Thank you for this piece Charlie. It helped me understand the whole mess a lot better. I have to wonder how many people who agree that the verdict was a joke own an iPhone (full disclosure, I have a Samsung) and who would be willing to give it up. I definitely do not know enough about the law to make much sense, but couldn't Apple be sued for monopolization or impeding technological progress or even hoarding technology? I think there needs to be some sort of Eminent Domain for technology. If someone won't loosen their grip on technology and it impedes progress, we take it. Not saying I agree with Eminent Domain, just saying in this case, it would be handy. No one can argue how successful Apple is and how much their designs have changed the world, but history has shown that Americans have little love for megalomaniacs and dictatorial entities. It will be interesting to watch what happens next.
elambert303
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elambert303,
User Rank: Apprentice
8/31/2012 | 10:02:09 PM
re: Apple Worked A Broken Patent System
Excellent analysis, Charles
SubjectiveMind
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SubjectiveMind,
User Rank: Apprentice
8/31/2012 | 8:54:26 PM
re: Apple Worked A Broken Patent System
Integrity and ethics are realistic and practical in personal life, and when business is on a level playing field.

The reality is that in a global economy, in this day and age we must use every tactic in the arsenal (that we can live with) to stay profitable, and remain on top. Years ago, not being on top of the heap was ok; these days it is a death sentence... especially in technology.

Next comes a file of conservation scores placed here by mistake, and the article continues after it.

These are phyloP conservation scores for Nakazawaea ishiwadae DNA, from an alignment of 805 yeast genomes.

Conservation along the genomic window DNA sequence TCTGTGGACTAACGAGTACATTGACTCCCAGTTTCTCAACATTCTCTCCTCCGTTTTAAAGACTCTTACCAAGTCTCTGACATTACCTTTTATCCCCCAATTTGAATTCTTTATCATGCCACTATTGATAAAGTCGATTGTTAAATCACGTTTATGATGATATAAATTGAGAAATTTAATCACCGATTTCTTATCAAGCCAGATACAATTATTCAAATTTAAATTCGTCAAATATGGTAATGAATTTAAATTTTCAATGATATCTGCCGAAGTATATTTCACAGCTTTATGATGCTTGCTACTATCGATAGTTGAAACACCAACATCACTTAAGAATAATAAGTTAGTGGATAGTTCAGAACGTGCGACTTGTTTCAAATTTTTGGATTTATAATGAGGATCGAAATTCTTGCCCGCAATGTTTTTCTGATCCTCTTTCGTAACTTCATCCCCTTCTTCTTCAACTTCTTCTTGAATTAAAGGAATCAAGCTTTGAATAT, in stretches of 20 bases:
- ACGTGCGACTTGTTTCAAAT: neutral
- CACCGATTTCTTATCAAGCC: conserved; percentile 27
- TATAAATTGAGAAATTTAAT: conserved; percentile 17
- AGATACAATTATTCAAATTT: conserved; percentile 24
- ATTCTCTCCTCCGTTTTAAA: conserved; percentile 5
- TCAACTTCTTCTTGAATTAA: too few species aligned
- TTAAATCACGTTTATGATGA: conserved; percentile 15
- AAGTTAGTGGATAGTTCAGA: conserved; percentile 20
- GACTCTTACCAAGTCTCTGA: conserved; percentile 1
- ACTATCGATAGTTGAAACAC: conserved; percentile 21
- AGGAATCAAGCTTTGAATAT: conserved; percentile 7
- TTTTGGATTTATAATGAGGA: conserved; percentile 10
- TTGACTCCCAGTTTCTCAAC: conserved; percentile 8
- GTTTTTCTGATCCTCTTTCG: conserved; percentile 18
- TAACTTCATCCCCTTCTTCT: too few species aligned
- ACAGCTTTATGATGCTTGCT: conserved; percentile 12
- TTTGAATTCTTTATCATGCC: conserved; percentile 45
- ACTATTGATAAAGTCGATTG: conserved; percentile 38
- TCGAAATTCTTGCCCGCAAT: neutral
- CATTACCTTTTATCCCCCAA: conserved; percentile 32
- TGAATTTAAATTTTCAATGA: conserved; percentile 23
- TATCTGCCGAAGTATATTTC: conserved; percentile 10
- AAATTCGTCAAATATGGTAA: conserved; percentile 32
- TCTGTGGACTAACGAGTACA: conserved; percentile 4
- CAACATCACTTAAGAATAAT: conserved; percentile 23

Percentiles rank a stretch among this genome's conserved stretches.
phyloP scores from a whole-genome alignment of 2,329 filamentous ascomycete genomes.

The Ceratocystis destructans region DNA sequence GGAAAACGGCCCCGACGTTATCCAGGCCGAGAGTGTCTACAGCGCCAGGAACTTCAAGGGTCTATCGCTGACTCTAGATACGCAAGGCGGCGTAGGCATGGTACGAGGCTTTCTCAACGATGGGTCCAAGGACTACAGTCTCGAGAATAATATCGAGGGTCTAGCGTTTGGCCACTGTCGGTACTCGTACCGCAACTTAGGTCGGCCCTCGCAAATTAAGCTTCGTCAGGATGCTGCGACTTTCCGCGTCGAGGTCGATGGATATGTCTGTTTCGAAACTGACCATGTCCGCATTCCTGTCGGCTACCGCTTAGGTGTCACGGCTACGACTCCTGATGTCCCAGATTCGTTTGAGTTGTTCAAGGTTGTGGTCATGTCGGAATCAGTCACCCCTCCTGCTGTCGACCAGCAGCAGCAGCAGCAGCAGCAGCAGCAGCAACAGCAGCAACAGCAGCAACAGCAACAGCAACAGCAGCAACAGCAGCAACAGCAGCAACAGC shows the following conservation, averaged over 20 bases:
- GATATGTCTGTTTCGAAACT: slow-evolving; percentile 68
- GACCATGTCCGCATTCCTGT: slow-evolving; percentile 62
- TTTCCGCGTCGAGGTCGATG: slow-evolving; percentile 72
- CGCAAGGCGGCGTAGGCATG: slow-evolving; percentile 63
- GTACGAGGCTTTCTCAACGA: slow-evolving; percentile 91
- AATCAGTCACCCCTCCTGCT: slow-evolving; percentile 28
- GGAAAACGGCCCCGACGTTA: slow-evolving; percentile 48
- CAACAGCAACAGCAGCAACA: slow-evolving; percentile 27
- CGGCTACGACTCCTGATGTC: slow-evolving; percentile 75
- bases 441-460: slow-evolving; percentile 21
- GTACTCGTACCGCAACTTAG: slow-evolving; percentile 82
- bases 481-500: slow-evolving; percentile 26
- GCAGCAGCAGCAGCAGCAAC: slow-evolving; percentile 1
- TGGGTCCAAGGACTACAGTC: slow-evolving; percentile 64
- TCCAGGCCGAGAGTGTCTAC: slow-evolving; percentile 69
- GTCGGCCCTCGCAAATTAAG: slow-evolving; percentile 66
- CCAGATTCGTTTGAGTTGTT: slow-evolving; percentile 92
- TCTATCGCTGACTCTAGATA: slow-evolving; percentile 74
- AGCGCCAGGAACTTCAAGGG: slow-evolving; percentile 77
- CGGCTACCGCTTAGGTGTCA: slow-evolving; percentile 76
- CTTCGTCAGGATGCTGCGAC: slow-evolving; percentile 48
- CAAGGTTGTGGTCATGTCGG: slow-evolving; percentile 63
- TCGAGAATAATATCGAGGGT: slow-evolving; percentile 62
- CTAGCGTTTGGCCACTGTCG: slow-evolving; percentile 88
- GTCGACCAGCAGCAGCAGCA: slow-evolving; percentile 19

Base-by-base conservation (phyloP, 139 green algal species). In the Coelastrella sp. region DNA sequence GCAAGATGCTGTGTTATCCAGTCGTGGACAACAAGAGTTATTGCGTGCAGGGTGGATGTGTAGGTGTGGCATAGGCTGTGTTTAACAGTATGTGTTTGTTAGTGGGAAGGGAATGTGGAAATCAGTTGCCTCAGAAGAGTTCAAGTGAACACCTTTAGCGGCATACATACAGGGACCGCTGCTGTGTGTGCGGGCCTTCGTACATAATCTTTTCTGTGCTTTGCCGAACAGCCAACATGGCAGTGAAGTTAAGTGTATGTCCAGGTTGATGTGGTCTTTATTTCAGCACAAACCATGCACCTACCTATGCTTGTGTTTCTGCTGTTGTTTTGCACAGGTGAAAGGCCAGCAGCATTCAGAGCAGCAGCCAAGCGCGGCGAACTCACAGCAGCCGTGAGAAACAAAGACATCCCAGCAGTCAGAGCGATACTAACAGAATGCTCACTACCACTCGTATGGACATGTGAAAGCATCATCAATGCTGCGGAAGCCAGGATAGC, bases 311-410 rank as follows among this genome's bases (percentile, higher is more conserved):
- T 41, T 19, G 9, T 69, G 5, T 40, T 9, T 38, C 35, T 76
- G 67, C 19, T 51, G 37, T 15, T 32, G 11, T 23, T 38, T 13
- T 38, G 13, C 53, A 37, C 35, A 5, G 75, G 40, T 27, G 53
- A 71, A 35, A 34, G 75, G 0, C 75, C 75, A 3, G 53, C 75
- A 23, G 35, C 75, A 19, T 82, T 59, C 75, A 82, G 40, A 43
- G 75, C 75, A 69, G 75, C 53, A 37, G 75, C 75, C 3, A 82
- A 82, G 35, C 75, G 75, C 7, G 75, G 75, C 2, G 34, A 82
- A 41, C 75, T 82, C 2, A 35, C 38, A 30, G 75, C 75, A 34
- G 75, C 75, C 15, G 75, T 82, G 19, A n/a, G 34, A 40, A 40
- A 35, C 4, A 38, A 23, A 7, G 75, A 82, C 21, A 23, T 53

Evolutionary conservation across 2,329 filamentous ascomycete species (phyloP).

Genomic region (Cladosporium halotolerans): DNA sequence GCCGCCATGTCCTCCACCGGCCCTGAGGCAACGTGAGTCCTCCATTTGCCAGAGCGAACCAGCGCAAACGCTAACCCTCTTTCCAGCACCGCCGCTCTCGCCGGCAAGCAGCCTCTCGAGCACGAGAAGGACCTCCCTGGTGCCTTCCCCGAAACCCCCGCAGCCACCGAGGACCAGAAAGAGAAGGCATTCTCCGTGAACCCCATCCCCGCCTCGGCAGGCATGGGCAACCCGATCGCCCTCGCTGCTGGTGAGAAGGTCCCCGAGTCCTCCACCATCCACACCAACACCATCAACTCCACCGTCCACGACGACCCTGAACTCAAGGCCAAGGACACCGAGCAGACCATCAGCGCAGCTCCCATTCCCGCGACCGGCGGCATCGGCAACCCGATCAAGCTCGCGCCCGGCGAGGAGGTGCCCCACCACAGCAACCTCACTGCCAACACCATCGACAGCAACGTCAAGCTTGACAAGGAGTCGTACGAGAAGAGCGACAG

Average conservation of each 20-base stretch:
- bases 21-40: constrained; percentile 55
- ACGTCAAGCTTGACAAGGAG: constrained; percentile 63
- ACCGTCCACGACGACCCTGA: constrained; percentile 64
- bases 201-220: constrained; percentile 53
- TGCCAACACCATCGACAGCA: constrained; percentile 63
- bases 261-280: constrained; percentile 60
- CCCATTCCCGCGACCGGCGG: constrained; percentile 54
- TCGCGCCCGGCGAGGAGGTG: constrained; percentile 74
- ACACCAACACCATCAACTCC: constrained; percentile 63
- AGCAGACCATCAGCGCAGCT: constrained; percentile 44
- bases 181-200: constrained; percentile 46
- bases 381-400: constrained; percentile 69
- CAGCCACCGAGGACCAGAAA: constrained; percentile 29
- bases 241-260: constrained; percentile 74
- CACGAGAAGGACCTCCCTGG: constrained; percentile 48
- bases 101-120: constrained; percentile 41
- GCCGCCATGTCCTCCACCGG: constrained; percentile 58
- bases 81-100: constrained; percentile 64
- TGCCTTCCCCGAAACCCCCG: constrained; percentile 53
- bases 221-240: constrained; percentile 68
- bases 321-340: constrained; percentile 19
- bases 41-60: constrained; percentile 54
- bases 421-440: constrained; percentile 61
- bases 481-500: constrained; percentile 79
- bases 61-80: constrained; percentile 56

twalkerm9w
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twalkerm9w,
User Rank: Apprentice
8/31/2012 | 8:34:22 PM
re: Apple Worked A Broken Patent System
This reminds me in some ways of the Selden patent(s) on the automobile, Henry Ford helped to break that fraud, again obviousness. As for Edison many of his inventions (products of the Edison labs) have evolved over the years and most of the time by other people, not Edison or his companies. In this fast changing environment most patents should be restricted to 3 or 4 years then expire and be unrenewable. I wonder what country Apple will turn its guns on next.
Eddie60101
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Eddie60101,
User Rank: Apprentice
8/31/2012 | 7:59:09 PM
re: Apple Worked A Broken Patent System
You DO understand that many forms of "intellectual property" are just an idea that has been patented, trademarked, copyrighted, or so on, right? The purpose of patent law is to benefit society (as mentioned in the constitution), not to maximize monetization of every single idea that every company has.
Gene Cavanaugh
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Gene Cavanaugh,
User Rank: Apprentice
8/31/2012 | 7:04:18 PM
re: Apple Worked A Broken Patent System
As an IP (aka "patent") attorney, I have a slightly different slant. Congress has mandated that the USPTO be "profitable" - spend a lot of money expanding, have a slush fund for Congress to dip into, etc.
To do that, the USPTO has to encourage "big spenders" to spend big. So they now have a "performance vs revenue" (translation, as little work (expense) and as many fees (revenue) as possible).
For that model to work, they have to allow the really big spenders to just tell them what they will be allowing. To be successful as an Examiner, you will have to ignore trivial things like prior art, obviousness, etc., and simply tell the "big spender" how much it will cost them for whatever it is they want.
So, Apple is evil, true. But their evil would not work without Congress forcing it on the USPTO. The real perpetrators are the members of Congress who are desperate to find more money to give the wealthy, so the wealthy will pay them.